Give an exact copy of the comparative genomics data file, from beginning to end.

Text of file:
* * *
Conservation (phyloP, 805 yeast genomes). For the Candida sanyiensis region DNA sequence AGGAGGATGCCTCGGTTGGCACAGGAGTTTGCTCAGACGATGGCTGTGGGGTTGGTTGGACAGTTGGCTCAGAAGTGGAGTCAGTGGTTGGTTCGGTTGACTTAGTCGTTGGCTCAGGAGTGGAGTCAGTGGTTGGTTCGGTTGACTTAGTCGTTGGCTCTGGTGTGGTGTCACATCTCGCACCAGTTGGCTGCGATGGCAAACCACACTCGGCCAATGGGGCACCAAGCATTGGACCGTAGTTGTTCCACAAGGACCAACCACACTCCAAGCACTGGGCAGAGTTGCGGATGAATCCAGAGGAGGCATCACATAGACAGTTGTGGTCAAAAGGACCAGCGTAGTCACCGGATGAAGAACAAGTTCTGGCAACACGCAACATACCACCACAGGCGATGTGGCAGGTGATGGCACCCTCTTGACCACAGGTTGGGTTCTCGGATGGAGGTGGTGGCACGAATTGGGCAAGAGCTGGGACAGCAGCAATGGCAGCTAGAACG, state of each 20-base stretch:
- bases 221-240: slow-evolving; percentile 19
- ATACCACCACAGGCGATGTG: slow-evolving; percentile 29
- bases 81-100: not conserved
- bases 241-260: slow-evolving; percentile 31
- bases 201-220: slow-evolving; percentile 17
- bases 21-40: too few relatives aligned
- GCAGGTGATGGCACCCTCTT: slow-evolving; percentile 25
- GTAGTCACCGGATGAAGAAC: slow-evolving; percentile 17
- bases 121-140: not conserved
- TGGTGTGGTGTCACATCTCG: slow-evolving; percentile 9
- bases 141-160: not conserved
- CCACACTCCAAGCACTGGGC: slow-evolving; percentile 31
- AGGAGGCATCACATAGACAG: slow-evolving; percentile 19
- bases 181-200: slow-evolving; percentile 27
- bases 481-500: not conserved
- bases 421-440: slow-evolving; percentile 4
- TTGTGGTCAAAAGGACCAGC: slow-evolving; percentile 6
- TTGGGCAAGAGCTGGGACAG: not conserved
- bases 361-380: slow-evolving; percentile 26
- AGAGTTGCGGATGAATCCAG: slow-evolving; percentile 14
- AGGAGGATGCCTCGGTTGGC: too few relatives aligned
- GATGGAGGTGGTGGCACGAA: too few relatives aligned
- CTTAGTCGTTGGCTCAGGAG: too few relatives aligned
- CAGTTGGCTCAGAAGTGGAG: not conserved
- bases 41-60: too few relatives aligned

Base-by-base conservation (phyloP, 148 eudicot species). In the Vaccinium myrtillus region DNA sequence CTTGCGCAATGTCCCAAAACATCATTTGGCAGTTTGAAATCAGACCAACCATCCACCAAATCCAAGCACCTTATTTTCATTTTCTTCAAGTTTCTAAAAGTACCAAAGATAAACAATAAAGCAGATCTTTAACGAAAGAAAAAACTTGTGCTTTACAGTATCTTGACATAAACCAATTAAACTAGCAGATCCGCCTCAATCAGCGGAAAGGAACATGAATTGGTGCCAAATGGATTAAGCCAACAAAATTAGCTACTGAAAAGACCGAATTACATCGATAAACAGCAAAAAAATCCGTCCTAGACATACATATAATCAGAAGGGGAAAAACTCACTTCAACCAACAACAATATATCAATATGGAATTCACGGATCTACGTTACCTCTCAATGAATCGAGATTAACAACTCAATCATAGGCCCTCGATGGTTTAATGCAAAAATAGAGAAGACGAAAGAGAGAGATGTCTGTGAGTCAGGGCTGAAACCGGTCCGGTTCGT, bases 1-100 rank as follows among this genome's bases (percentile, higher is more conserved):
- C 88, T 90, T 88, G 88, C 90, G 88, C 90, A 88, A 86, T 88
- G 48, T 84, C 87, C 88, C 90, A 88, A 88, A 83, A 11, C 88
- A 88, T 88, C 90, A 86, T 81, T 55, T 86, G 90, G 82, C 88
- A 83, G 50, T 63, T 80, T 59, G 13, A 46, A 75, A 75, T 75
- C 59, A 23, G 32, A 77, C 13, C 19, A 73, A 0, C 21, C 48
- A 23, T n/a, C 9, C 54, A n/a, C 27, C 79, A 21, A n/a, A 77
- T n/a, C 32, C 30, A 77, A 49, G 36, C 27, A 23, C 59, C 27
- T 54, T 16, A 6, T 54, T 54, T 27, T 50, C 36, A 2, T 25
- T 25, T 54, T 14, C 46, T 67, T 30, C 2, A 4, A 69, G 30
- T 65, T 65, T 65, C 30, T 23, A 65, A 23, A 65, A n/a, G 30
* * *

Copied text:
Conservation (phyloP, 805 yeast genomes). For the Candida sanyiensis region DNA sequence AGGAGGATGCCTCGGTTGGCACAGGAGTTTGCTCAGACGATGGCTGTGGGGTTGGTTGGACAGTTGGCTCAGAAGTGGAGTCAGTGGTTGGTTCGGTTGACTTAGTCGTTGGCTCAGGAGTGGAGTCAGTGGTTGGTTCGGTTGACTTAGTCGTTGGCTCTGGTGTGGTGTCACATCTCGCACCAGTTGGCTGCGATGGCAAACCACACTCGGCCAATGGGGCACCAAGCATTGGACCGTAGTTGTTCCACAAGGACCAACCACACTCCAAGCACTGGGCAGAGTTGCGGATGAATCCAGAGGAGGCATCACATAGACAGTTGTGGTCAAAAGGACCAGCGTAGTCACCGGATGAAGAACAAGTTCTGGCAACACGCAACATACCACCACAGGCGATGTGGCAGGTGATGGCACCCTCTTGACCACAGGTTGGGTTCTCGGATGGAGGTGGTGGCACGAATTGGGCAAGAGCTGGGACAGCAGCAATGGCAGCTAGAACG, state of each 20-base stretch:
- bases 221-240: slow-evolving; percentile 19
- ATACCACCACAGGCGATGTG: slow-evolving; percentile 29
- bases 81-100: not conserved
- bases 241-260: slow-evolving; percentile 31
- bases 201-220: slow-evolving; percentile 17
- bases 21-40: too few relatives aligned
- GCAGGTGATGGCACCCTCTT: slow-evolving; percentile 25
- GTAGTCACCGGATGAAGAAC: slow-evolving; percentile 17
- bases 121-140: not conserved
- TGGTGTGGTGTCACATCTCG: slow-evolving; percentile 9
- bases 141-160: not conserved
- CCACACTCCAAGCACTGGGC: slow-evolving; percentile 31
- AGGAGGCATCACATAGACAG: slow-evolving; percentile 19
- bases 181-200: slow-evolving; percentile 27
- bases 481-500: not conserved
- bases 421-440: slow-evolving; percentile 4
- TTGTGGTCAAAAGGACCAGC: slow-evolving; percentile 6
- TTGGGCAAGAGCTGGGACAG: not conserved
- bases 361-380: slow-evolving; percentile 26
- AGAGTTGCGGATGAATCCAG: slow-evolving; percentile 14
- AGGAGGATGCCTCGGTTGGC: too few relatives aligned
- GATGGAGGTGGTGGCACGAA: too few relatives aligned
- CTTAGTCGTTGGCTCAGGAG: too few relatives aligned
- CAGTTGGCTCAGAAGTGGAG: not conserved
- bases 41-60: too few relatives aligned

Base-by-base conservation (phyloP, 148 eudicot species). In the Vaccinium myrtillus region DNA sequence CTTGCGCAATGTCCCAAAACATCATTTGGCAGTTTGAAATCAGACCAACCATCCACCAAATCCAAGCACCTTATTTTCATTTTCTTCAAGTTTCTAAAAGTACCAAAGATAAACAATAAAGCAGATCTTTAACGAAAGAAAAAACTTGTGCTTTACAGTATCTTGACATAAACCAATTAAACTAGCAGATCCGCCTCAATCAGCGGAAAGGAACATGAATTGGTGCCAAATGGATTAAGCCAACAAAATTAGCTACTGAAAAGACCGAATTACATCGATAAACAGCAAAAAAATCCGTCCTAGACATACATATAATCAGAAGGGGAAAAACTCACTTCAACCAACAACAATATATCAATATGGAATTCACGGATCTACGTTACCTCTCAATGAATCGAGATTAACAACTCAATCATAGGCCCTCGATGGTTTAATGCAAAAATAGAGAAGACGAAAGAGAGAGATGTCTGTGAGTCAGGGCTGAAACCGGTCCGGTTCGT, bases 1-100 rank as follows among this genome's bases (percentile, higher is more conserved):
- C 88, T 90, T 88, G 88, C 90, G 88, C 90, A 88, A 86, T 88
- G 48, T 84, C 87, C 88, C 90, A 88, A 88, A 83, A 11, C 88
- A 88, T 88, C 90, A 86, T 81, T 55, T 86, G 90, G 82, C 88
- A 83, G 50, T 63, T 80, T 59, G 13, A 46, A 75, A 75, T 75
- C 59, A 23, G 32, A 77, C 13, C 19, A 73, A 0, C 21, C 48
- A 23, T n/a, C 9, C 54, A n/a, C 27, C 79, A 21, A n/a, A 77
- T n/a, C 32, C 30, A 77, A 49, G 36, C 27, A 23, C 59, C 27
- T 54, T 16, A 6, T 54, T 54, T 27, T 50, C 36, A 2, T 25
- T 25, T 54, T 14, C 46, T 67, T 30, C 2, A 4, A 69, G 30
- T 65, T 65, T 65, C 30, T 23, A 65, A 23, A 65, A n/a, G 30